Sagada’s experience with foreign visitors patronizing etag has encouraged local restaurant owners in the area to serve the delicacy, which is now fast gaining acceptability even among foreign guests, according to BSU Professor Ruth S. Batani, one of the four research leaders involved in the etag study.

For every kilo of native pork, the researchers recommend to add just 180 grams of rock salt. They used a covered canister to shake the meat and salt to ensure uniformity. They then arranged the meat on a covered platter and allowed it to cure for at least five days, after which the meat was either hot-smoked for two days (16 hours) or cold-smoked for five days (56 hours).

The difference for the smoked and sun-dried etag lies in the thickness of the meat. The smoked meat is one-inch thick while the sun-dried is only half-inch thick. Meat is hung to dry under the sun for 56 hours or seven days.

To ensure that no fly could touch the meat, the dryer is covered with polyethylene plastic.

The consortium tried packaging the commercial etag using the polyethylene plastic and the vacuum packaging to enhance market acceptability at the same time product safety.

Etag in the flea markets at present proved to be high in microbial content, according to the HARRDEC- PCARRD study. While Cordillerans have developed their own way at ensuring clean and sanitary preparation of etag-enhanced delicacies, HARRDEC wants to ensure the safety in the very preparation of etag.

“Once bacteria have set in, the pork preservation could not be completed,” said BSU Researcher Sherilyn B. Balauro in her presentation. She is involved in the study as a research leader.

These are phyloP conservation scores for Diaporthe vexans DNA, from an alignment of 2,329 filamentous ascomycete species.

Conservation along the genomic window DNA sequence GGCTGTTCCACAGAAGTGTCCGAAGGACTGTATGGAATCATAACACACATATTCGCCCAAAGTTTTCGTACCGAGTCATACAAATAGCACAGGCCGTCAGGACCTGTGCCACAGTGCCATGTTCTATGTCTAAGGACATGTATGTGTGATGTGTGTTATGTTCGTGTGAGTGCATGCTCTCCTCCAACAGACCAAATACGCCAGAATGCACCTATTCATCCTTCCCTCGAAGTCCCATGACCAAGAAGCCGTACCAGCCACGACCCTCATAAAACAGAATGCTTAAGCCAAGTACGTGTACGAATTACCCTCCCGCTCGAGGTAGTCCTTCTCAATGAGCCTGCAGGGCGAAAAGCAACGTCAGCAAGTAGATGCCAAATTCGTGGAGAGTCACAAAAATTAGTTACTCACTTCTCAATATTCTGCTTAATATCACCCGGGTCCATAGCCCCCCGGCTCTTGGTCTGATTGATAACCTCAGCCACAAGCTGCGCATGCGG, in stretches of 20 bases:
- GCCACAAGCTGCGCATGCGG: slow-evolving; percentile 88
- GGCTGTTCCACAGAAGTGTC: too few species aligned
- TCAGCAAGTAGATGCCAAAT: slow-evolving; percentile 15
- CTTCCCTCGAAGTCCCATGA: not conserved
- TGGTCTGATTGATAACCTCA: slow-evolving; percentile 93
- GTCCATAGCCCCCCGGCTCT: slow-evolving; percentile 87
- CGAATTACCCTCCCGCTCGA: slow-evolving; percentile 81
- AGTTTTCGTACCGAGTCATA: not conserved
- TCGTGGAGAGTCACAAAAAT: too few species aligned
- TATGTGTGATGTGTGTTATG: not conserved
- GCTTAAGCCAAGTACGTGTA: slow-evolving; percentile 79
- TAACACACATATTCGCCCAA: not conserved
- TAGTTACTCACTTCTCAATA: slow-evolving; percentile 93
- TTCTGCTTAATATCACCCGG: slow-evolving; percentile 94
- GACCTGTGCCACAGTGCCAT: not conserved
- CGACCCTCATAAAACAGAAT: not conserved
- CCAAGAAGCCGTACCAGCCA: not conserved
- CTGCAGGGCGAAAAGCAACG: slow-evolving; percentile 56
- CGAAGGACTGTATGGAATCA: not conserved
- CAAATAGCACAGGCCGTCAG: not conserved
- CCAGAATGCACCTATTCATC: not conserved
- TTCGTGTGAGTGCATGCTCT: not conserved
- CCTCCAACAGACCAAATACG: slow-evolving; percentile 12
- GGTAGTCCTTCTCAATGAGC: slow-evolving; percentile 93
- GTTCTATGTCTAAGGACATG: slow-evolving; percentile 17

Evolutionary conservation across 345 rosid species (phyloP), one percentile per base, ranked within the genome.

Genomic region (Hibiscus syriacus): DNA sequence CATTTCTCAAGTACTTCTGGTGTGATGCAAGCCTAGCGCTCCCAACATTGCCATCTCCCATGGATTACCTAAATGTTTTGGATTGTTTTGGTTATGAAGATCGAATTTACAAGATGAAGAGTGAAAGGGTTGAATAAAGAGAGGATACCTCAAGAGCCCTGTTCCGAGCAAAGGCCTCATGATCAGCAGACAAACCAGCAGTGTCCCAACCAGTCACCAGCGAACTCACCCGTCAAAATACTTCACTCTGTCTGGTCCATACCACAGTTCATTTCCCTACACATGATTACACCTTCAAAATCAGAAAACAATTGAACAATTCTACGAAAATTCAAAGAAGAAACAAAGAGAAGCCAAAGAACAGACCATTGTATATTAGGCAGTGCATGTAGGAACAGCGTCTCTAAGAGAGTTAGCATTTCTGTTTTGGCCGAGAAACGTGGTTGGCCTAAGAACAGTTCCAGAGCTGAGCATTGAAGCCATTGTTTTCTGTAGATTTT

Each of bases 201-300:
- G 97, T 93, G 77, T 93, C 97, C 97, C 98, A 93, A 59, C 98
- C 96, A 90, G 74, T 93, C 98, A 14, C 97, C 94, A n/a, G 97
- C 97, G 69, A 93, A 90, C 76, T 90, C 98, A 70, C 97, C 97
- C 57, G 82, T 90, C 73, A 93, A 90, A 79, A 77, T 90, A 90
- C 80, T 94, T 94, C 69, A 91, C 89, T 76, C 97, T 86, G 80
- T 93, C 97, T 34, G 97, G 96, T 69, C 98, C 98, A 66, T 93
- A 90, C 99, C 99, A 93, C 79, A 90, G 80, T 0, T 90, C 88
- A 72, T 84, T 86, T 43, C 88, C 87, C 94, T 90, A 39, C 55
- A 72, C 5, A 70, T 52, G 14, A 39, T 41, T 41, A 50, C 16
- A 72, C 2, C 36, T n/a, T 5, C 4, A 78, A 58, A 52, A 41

Among the Igorots of the Cordillera, pinikpikan is incomplete without the etag, which is not readily available in supermarkets or even in wet market. It usually takes a Cordilleran in a household to make the etag, especially the best etag which should be from a native pig belly (liempo) or the part where the lean meat is layered with strips of fat.

The next challenge is the supply of native black pigs, usually used in Cordillera rituals to appease the spirits. Not everyone could raise a native pig, especially in urban centers because these require a wider area on which to range freely.

Baguio mentions a farm in Nueva Ecija specializing in breeding and raising native pigs in commercial scale.

“We can encourage farms like this to produce more resilient livestock with the commercialization of food products that utilizes native meats, such as free-ranged pigs and chickens,” said Baguio.

The study also included a market research, which involved a survey among local supermarkets and commercial outlets; and the etag-consuming and non-consuming public as respondents.

The market study showed that end-consumers, who usually eat etag once a month (61%), are willing to pay as much as P100 [$2.30] (54%) for a one-fourth kilo of etag, or P400 ($9.21) per kilo. They also liked the vacuum-packed (70%) cold-smoked (58%) etag.

Cold-smoking is done at 26 to 43 degrees centigrade for five days or at least 56 hours. (

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    I was fortunate to try Etag, when my husband cooked chicken stew. We were able to buy Etag when we were in Sagada last May 1. I am here in Manila, would you know a place or someone where we may buy Etag. It is truly delicious and adds wondeful taste in any meal.
    Thank you. Will wait for your reply.